During pregnancy, many changes are occurring in the body, including changes in blood flow. Your blood volume increases, while the rate at which flood flows from your legs will decrease, which can put pressure on the veins. This can cause unwanted varicose veins to appear, which are enlarged veins that can appear on the legs and buttocks. Hormonal changes can also lead to varicose veins as progestin levels increase, dilating the veins. While varicose veins are generally harmless, they can be uncomfortable and even itchy.
What Causes Varicose Veins During Pregnancy?
During pregnancy, more blood is produced in the body and as the uterus grows, pressure is put on the inferior vena cava, the largest vein in your body. These combined factors make it difficult for blood to flow properly in the legs, ankles, and feet. Later in pregnancy, as your growing stomach places pressure on the genital region, varicose veins can also develop on the buttocks, vagina, and vulva.
Although these veins do not usually cause pain, they can be itchy or painful for some women. Swelling in the legs and ankles, muscle cramps at night, and a heavy sensation in the legs are other possible symptoms. Elevating your legs, wearing flat shoes, avoiding long periods of standing, and maintaining a healthy diet can often ease these uncomfortable symptoms. If you have severe pain, swelling, or developing sores, please inform your doctor immediately.
Varicose veins and their symptoms often improve after pregnancy, especially those on the vagina or vulva, but severe varicose veins may require treatment. According to USA Vein Clinics, women should wait until they are finished breastfeeding before they can safely receive varicose vein treatment.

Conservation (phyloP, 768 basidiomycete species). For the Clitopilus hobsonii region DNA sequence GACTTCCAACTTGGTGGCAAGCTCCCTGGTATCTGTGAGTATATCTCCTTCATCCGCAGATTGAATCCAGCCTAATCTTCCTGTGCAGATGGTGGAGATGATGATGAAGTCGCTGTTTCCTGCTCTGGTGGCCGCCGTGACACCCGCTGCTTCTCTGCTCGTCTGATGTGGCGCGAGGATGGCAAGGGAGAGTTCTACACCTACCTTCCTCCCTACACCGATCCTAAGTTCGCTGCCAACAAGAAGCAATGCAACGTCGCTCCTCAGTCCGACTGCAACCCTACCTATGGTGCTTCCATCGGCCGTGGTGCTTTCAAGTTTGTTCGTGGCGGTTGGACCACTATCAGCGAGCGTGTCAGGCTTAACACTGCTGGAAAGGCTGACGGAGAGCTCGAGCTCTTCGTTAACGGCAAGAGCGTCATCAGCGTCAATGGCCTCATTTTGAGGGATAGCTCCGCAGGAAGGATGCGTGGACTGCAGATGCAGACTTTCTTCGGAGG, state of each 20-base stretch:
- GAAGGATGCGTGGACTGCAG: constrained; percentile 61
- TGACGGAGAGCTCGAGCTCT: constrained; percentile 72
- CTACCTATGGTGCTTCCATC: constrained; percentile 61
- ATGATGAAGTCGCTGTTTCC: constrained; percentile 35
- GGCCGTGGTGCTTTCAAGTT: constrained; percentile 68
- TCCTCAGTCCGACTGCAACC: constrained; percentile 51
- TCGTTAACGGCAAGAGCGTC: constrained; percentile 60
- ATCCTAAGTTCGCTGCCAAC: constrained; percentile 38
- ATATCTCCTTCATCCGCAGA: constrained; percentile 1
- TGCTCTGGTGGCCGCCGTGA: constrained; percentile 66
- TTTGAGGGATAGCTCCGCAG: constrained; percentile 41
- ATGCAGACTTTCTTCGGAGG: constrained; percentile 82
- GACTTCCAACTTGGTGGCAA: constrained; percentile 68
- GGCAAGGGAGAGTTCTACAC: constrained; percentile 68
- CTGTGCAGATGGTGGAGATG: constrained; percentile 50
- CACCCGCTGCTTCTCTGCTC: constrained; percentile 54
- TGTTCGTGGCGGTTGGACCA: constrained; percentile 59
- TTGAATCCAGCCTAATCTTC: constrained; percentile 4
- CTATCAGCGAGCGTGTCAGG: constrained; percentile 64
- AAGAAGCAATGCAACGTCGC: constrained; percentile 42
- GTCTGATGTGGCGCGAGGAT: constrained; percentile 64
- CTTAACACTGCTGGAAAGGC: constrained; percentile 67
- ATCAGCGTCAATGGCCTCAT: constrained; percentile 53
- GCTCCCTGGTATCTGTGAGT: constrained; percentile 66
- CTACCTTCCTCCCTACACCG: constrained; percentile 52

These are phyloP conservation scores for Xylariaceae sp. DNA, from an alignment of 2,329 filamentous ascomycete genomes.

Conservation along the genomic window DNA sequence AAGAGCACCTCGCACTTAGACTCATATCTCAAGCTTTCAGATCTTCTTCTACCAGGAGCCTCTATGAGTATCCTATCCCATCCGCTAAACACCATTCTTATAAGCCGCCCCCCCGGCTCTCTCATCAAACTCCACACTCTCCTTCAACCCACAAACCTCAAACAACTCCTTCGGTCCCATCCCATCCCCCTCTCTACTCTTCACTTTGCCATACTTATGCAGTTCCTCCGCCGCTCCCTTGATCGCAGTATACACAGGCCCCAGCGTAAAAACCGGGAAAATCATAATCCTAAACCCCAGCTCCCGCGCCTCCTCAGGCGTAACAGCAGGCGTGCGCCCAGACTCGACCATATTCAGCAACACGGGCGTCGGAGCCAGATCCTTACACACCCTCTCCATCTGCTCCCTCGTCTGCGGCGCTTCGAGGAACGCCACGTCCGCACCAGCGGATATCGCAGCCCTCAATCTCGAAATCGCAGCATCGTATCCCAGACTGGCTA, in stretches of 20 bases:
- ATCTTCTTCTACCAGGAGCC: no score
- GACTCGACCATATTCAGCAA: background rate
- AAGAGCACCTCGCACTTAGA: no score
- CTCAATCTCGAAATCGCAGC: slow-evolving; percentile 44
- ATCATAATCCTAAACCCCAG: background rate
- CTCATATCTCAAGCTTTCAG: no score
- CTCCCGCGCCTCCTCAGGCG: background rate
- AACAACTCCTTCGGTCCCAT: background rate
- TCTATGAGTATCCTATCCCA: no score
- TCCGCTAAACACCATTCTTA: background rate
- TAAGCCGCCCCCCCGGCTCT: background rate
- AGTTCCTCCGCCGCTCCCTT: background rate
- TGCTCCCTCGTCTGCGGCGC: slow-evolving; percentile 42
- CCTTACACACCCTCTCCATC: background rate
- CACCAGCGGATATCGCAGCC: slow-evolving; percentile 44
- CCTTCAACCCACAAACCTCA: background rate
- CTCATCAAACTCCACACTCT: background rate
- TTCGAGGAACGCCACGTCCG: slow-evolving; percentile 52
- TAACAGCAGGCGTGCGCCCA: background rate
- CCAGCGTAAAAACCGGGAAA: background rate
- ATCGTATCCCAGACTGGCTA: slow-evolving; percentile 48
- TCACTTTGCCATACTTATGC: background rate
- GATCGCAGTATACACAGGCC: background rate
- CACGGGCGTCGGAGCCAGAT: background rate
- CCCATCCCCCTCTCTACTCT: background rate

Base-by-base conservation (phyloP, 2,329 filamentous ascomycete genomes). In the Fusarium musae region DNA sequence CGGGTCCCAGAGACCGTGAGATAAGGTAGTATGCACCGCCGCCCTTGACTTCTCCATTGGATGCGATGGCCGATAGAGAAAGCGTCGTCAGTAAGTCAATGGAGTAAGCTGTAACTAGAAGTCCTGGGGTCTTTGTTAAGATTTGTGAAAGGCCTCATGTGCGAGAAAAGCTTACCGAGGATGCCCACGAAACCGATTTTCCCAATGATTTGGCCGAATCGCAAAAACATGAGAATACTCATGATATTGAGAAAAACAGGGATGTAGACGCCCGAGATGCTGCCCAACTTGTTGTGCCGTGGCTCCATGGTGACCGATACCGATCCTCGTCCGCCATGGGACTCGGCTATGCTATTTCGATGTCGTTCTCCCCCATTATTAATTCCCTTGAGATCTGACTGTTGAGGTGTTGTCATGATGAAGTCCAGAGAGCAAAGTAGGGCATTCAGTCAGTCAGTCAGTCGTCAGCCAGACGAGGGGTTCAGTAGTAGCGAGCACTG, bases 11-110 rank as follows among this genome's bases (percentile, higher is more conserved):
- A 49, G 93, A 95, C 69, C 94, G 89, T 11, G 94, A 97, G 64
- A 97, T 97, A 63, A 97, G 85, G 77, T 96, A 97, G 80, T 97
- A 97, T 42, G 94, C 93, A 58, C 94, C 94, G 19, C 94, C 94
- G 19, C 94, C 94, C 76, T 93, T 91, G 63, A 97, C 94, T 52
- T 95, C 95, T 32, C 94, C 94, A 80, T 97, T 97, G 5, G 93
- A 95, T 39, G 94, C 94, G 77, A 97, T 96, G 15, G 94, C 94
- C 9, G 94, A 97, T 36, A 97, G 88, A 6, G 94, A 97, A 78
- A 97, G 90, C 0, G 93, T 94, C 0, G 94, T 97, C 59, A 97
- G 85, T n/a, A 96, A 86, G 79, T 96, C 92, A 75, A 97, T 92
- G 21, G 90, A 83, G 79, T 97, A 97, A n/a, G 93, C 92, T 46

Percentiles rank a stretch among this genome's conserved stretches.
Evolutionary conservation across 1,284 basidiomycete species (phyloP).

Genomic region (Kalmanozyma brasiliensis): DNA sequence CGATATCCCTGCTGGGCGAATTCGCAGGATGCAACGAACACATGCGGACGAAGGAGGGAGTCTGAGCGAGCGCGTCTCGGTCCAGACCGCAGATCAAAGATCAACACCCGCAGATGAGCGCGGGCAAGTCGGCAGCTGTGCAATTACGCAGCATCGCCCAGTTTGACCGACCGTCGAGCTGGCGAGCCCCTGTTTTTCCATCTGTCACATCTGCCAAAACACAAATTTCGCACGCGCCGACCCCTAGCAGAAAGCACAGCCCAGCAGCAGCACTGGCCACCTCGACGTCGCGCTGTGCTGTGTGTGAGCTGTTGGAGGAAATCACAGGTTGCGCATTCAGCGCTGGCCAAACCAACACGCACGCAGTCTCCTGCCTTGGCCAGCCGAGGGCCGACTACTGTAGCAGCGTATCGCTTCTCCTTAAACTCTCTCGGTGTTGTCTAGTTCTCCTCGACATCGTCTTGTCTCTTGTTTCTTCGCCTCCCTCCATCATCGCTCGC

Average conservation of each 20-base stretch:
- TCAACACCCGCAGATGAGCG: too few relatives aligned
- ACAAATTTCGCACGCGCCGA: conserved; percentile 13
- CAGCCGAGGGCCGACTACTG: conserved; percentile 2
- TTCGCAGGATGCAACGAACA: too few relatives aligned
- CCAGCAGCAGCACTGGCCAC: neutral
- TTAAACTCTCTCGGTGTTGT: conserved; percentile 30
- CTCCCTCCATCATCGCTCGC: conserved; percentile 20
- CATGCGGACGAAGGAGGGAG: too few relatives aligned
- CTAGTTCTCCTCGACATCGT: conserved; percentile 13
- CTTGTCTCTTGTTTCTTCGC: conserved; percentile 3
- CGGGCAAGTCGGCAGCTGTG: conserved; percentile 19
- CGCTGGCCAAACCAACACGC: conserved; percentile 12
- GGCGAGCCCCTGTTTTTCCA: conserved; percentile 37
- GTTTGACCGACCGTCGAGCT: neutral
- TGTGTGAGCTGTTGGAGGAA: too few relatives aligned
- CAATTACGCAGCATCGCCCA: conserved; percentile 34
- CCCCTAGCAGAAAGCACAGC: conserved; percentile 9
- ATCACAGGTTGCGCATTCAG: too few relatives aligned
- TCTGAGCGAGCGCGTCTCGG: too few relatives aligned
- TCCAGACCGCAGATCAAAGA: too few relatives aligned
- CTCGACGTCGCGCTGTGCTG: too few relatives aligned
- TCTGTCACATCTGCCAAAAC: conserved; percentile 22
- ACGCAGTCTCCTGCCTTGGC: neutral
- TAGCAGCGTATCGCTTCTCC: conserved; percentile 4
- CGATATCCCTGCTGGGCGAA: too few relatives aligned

Varicose Vein Study
Pregnancy is a risk factor for varicose veins, which may become symptomatic anytime during the antepartum or postpartum period. A study involving 611 consecutively delivered women found that 22 percent reported varicose veins prior to that pregnancy. The risk was increased with increasing age, parity and family history. Twenty-eight percent of the 474 women who had no history of varicosities developed them during that pregnancy. In another study evaluating the effectiveness of compression stockings during pregnancy, the authors noted that 50 percent of the 42 women enrolled developed emergent superficial varicose veins during the pregnancy. Although compression stockings did not prevent varicose veins, more women in the treated group reported improvement in symptoms; thus, they can be useful for patient comfort.
Tips to Prevent Varicose Veins
Prolonged standing may worsen varicose veins but there are no clear evidence-based guidelines available that have proven ways to prevent varicose veins.
Carnegie Imaging for Women blogs are intended for educational purposes only and do not replace certified professional care. Medical conditions vary and change frequently. Please ask your doctor any questions you may have regarding your condition to receive a proper diagnosis or risk analysis. Thank you!